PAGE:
Pennsylvania: Mailers attempt to ’embarrass people into voting’ by revealing voting history to neighbors | Lancaster Online

An apparent effort to pressure Pennsylvanians into voting in Tuesday’s primary is raising red flags in Lancaster County and across the state as polls prepare to open Tuesday morning. In mailed letters and emails, a group calling itself the “Pennsylvania State Voter Program” is targeting specific voters with publicly available information showing whether they and their neighbors voted in three recent elections — and then indicating it will send an updated list after the May 15 primary. “What if your friends, your neighbors, and your community knew whether you voted?” the letter starts. Titled “Pennsylvania State Voter Report,” the letter does not indicate who specifically is behind the effort. It features a symbol that could lead some people to believe it’s coming from an official government office, though it’s not from any county or state office. The envelopes, marked that they’re from a post office box in Harrisburg, contain a giant red arrow pointing to the line, “Important taxpayer information enclosed.”

National: The Facebook ad dump shows the true sophistication of Russia’s influence operation | The Washington Post

The massive trove of Facebook ads House Intelligence Committee Democrats released Tuesday provides a stunning look into the true sophistication of the Russian government’s digital operations during the presidential election. We’ve already heard a lot from the U.S. intelligence community about the hacking operation Russian intelligence services carried out against Democratic party computer networks to influence the election in favor of then-candidate Donald Trump. But this is the first time we have a swath of empirical and visual evidence of Russia’s disinformation campaign, in the form of more than 3,000 incredibly specific and inflammatory ads purchased by an Internet troll farm sponsored by the Kremlin.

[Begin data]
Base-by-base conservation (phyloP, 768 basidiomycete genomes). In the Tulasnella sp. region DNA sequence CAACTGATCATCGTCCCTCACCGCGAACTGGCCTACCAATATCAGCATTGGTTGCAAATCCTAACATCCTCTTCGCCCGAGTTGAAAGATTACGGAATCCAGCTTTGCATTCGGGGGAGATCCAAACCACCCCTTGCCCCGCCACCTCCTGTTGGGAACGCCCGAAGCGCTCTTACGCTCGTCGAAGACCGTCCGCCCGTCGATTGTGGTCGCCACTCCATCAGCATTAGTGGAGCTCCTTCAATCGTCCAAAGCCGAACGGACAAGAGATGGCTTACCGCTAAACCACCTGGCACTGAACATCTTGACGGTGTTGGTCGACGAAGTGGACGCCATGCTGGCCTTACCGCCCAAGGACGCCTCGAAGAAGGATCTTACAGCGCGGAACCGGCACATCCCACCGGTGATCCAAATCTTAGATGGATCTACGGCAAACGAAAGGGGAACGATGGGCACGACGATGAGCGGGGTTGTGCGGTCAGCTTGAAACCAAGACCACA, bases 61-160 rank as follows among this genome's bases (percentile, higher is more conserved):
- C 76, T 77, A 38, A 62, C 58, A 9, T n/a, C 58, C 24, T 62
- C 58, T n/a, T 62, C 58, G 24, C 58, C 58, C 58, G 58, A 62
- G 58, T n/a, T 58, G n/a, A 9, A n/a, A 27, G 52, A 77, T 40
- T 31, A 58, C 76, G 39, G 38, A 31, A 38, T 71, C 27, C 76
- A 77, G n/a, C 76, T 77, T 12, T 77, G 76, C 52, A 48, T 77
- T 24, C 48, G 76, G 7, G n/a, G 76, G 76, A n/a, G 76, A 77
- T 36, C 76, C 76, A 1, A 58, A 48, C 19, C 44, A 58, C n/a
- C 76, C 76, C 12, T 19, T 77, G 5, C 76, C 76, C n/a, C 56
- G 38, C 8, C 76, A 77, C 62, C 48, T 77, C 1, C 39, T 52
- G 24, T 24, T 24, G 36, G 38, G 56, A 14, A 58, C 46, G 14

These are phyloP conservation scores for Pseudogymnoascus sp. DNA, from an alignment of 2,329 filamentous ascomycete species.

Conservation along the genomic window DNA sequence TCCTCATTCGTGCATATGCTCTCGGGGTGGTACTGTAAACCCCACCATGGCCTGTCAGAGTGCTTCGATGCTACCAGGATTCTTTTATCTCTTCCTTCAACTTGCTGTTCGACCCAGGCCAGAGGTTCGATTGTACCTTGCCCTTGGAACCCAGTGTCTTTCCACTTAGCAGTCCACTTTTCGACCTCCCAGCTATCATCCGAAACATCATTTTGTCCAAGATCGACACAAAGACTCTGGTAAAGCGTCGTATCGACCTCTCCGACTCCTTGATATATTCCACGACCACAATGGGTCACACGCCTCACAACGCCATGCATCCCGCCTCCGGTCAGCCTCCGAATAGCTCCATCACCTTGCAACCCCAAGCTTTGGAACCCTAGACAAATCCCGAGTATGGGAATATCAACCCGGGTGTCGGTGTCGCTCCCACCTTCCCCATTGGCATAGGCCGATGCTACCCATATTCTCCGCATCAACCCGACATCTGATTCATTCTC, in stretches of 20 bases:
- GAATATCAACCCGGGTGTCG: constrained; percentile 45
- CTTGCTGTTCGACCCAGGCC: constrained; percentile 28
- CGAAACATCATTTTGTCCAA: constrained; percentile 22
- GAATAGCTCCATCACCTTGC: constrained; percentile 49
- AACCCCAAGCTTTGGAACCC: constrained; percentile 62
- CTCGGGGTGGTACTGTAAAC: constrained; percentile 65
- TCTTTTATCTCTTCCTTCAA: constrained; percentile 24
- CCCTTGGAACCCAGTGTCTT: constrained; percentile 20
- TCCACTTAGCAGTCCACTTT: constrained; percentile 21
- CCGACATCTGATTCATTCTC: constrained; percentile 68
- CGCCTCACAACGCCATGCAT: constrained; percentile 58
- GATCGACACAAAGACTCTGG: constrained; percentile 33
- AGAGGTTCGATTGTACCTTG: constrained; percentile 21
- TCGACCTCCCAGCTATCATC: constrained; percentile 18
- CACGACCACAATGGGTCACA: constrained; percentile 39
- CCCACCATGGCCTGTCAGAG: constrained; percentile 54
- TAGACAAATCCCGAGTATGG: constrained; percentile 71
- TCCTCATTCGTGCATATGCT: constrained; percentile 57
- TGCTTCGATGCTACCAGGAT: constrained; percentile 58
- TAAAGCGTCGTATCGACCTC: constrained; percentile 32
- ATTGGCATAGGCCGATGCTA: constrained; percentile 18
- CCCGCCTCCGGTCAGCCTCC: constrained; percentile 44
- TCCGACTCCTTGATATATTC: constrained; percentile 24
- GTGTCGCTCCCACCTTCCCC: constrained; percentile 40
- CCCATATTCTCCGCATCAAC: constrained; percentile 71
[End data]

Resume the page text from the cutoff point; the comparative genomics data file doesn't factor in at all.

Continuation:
Florida: Voting officials fire back at Marco Rubio’s criticism over cyber-threats | Miami Herald

As the threat of another attempted cyberattack hovers ominously over Florida’s 2018 election, voting officials in the state are livid at U.S. Sen. Marco Rubio for claiming they are “overconfident” and not taking the possibility seriously enough. “That’s just not the case,” said Clay County Supervisor of Elections Chris Chambless. “We are all deeply concerned about the threat and are taking steps to limit the exposure. I thought that his comments were very inaccurate.” Rubio made his remarks in mid-April at a Florida Association of Counties meeting in Washington. “I don’t think they fully understand the nature of the threat,” Rubio said. Taken aback by Rubio’s criticism, Chambless and a second supervisor, Dana Southerland of Taylor County, separately tried to speak to Rubio. Both told the Times/Herald they got no response from his office.

Idaho: State Legislature website hacked by Italian hacktivist group | East Idaho News